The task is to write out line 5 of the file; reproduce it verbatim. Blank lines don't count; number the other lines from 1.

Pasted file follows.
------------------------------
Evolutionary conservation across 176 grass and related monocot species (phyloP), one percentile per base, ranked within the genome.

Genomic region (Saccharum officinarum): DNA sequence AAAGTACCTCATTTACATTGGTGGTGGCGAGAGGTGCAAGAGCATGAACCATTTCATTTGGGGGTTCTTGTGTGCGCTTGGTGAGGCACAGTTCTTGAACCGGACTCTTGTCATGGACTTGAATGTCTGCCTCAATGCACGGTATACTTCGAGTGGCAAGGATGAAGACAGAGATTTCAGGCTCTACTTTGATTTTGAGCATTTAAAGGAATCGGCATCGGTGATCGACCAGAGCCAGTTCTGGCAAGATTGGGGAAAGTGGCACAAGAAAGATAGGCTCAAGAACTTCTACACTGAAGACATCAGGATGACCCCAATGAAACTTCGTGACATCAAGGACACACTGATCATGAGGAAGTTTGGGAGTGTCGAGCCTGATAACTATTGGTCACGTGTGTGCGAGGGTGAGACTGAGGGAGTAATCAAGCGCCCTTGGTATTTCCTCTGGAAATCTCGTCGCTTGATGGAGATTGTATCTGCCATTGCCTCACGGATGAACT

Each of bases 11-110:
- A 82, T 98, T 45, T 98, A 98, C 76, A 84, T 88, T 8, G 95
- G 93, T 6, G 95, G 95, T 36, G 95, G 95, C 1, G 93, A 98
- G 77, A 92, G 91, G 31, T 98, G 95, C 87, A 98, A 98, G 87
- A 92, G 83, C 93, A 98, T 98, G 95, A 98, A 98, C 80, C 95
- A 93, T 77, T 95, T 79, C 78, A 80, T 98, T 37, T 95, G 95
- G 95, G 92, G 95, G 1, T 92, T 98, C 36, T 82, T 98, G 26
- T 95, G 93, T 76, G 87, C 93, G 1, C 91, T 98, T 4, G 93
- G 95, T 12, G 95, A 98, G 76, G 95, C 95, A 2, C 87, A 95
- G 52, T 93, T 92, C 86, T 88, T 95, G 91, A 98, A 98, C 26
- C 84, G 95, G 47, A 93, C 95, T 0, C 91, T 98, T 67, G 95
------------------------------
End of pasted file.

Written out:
- G 93, T 6, G 95, G 95, T 36, G 95, G 95, C 1, G 93, A 98